I'm making the movie sound a lot more funny than it actually was. Not much of what Moore shared about the state we're in or how those on the other side of the pond live was news to me, but it felt tragic. The archival footage of police violence against Black people was not new but was still just as horrifying, as intended. Coupled with multiple images of incarcerated Black men it was enough to make me weep. Slavery isn't over, and Moore points out the obscene profits produced by prisoner labor. He even names a few brand names you might be wearing as products of this labor arrangement. There's an implied comparison with the Italian clothing manufacturer whose employees enjoy benefits and vacations beyond the wildest dreams of hourly workers in the U.S.
Moore also points out that it's not likely a coincidence that mass incarceration of Black men in the "war on drugs" coincided with the assassination of Black leaders and the rise of Black empowerment at the end of the civil rights ferment of the 1960's.
But the wisest nugget in a very wise film turns out to be about Holocaust denial: how the Germans don't do it, and so they heal. The dearth of teaching about the truth of genocide against the Native people of the Americas is a reason why the U.S. can't heal itself from the violence that continues to plague it. Also, though Moore doesn't point this out, it's the foundation for this genocide to be ongoing in the pollution of the last few scraps of Native territory by uranium mining, fracking, pipeline construction and dioxin, and in disproportionate violence against Native women and girls.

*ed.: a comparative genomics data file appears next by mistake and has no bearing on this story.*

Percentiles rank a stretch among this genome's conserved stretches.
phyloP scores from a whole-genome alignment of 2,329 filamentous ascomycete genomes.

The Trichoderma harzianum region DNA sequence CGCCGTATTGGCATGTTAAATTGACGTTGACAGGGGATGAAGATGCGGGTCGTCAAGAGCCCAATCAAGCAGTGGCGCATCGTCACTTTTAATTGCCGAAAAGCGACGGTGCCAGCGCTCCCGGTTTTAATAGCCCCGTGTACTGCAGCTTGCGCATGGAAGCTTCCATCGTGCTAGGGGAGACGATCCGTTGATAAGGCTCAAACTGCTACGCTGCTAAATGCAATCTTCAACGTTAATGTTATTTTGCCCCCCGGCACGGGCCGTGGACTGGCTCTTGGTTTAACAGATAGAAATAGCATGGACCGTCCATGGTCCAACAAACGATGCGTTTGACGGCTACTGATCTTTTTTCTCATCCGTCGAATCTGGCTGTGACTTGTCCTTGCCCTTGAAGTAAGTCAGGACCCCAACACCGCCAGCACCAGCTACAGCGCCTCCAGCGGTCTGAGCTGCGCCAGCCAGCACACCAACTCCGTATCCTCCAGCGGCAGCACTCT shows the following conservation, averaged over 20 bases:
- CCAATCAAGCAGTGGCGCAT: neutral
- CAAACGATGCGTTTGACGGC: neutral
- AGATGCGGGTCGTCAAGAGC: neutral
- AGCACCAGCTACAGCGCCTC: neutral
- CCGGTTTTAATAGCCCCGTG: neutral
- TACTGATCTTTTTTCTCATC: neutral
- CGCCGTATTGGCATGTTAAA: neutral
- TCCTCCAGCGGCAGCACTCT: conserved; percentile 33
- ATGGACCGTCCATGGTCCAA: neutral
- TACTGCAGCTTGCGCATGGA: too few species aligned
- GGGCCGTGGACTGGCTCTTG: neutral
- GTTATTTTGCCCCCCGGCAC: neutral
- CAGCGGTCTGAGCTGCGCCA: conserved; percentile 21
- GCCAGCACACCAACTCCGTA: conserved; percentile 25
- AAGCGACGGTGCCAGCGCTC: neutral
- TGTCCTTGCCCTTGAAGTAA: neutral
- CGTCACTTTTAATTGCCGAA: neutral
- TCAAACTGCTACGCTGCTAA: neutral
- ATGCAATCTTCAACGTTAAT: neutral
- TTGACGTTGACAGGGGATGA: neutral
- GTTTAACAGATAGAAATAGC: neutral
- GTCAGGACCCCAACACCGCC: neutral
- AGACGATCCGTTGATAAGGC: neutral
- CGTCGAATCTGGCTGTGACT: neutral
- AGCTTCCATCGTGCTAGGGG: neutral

In light of the really heavy stuff you may be surprised to hear that a tragedy that left the audience in Waterville, Maine yesterday in stunned silence was: school lunches.
|French children horrified at the images of U.S. school lunch. What even is that? indeed.|
Seldom has there been a more vivid depiction of patriarchy's lack of care for the young than the U.S. school lunch. Spoiler alert: the opening scenes of chefs at work preparing fresh local food turn out to be set in a school kitchen in the French Alps. Because one of the film crew told her daughter they were filming there, the stateside student began sending her mother a photo of the lunch at her school each day. Placing these photos side by side is the picture worth a thousand words about the dismal state of nutrition, childcare, and public education in the U.S. today.